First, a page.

wood has appointed Debra Gunkel
as commercial loan officer. With
three years banking experience, Ms.
Gunkel most recently has worked as
credit analyst.

F&M Bk. Awards Scholarships

Littleton Appoints Director

Richard P. Klug, president and
CEO of F&M Bank Menomonee
Falls recently presented checks to
the F&M Bank area high school
graduates who were recipients of
scholarships from the bank’s 1985
scholarship awards.

United Bank of Littleton an­
nounced the appointment of Linda
Alvarado to the bank’s board.
Ms. Alvarado is president and
CEO of Alvarado Construction, Inc.

According to Mr. Klug, the schol­
arships have grown to a program
that disperses $2,500 annually to
students pursuing education in the
business field.
Northwestern Banker, August, 1985

The

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Gerry Tomka, Ralph Peterson, Fred Kuehl, Tom Jensen, Tim Smith, Todd Kruse.


https://fraser.stlouisfed.org
Northwestern Banker, August,
Federal Reserve Bank of St. Louis

1985

47
determine in failures what actions
the board took in trying to correct
the problem.
The discussion with the two CofC
officials centered on some of the
same points. In Nebraska, 57 of the
state’s 124 national banks presently
required special supervision and
that could go above 60 by year-end.
Again, the need for properly trained
loan staffs and good loan documen­
tation were stressed. Some technical
discussion relating to banks’ hold­
ing and administration of real estate
was related to CEOs in the report.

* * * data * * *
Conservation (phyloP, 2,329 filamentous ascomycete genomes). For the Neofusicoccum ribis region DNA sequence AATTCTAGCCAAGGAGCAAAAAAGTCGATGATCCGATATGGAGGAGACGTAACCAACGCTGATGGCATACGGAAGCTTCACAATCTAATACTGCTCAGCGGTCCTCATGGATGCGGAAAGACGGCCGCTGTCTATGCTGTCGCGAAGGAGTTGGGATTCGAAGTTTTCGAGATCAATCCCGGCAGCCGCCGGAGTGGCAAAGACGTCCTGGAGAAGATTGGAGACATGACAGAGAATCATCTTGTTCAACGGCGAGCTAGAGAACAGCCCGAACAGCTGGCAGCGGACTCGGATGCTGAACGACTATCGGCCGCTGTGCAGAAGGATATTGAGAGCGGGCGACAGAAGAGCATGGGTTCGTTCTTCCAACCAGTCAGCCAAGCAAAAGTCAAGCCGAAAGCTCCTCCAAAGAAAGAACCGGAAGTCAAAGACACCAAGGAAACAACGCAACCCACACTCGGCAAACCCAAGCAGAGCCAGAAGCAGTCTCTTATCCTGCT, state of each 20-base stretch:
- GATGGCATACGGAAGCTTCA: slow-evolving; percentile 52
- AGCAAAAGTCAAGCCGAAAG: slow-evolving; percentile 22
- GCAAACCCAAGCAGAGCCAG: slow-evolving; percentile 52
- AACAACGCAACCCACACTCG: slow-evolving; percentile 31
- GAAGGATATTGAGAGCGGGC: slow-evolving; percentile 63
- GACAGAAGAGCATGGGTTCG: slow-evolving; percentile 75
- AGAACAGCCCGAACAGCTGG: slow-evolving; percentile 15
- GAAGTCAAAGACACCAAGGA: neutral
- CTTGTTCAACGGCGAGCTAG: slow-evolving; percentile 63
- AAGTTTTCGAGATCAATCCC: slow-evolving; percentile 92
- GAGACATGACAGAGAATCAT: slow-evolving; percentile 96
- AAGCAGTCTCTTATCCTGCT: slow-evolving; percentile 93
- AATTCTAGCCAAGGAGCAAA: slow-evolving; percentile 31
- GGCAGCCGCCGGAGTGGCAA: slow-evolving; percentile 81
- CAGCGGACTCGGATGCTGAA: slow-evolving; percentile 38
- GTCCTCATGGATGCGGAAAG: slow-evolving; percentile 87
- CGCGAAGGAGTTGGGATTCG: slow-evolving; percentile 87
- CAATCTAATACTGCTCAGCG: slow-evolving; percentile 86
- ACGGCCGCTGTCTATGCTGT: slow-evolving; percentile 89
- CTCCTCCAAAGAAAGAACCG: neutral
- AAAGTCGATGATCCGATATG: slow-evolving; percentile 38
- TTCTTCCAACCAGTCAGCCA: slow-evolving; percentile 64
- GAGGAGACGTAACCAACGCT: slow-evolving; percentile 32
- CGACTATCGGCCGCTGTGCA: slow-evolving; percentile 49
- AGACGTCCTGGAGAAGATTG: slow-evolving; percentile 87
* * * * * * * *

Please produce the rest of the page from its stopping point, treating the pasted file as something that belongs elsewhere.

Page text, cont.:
Mr. Matzke said he felt the dis­
on loan documentation and cash
cussions
with the regulators were
flow analysis. It was stated that
80% of the nation’s ag banks are in very worthwhile as a “ two-way
the midwest. About 8.5% of the street” and that NBA members
banks in the 16-state midwest re­ should read carefully the detailed
gion are CAMEL-rated 4-5 (com­ report of the meetings. The report
was reviewed by the regulators and
pared to 6.6% nationwide).
While Nebraska-Iowa state bank NBA so there was agreement on
failures are due in part to the large what the meetings covered and what
number of banks in both states, was said.
Mr. Thacker, who returned from
about half the failures involved in­
sider abuse or misuse and in all his Washington headquarters post
cases, mismanagement or non-man­ recently to become regional director
agement was the major contributing of the new six-state midwest region,
made available to NBA copies of
factor.
In the area of examination and several important internal FDIC
bank management, the FDIC said it and CofC memos issued to their field
continues to find that the “ Three Cs examination personnel in the past
of Credit” are going unheeded by two years relating to proper meth­
many banks with operational weak­ ods for handling ag bank examina­
nesses. Small, rural banks find it tions.
Mr. Matzke said the entire report,
hard to get good managers. FDIC
continues to stress the need for more copies of the memos and the inter­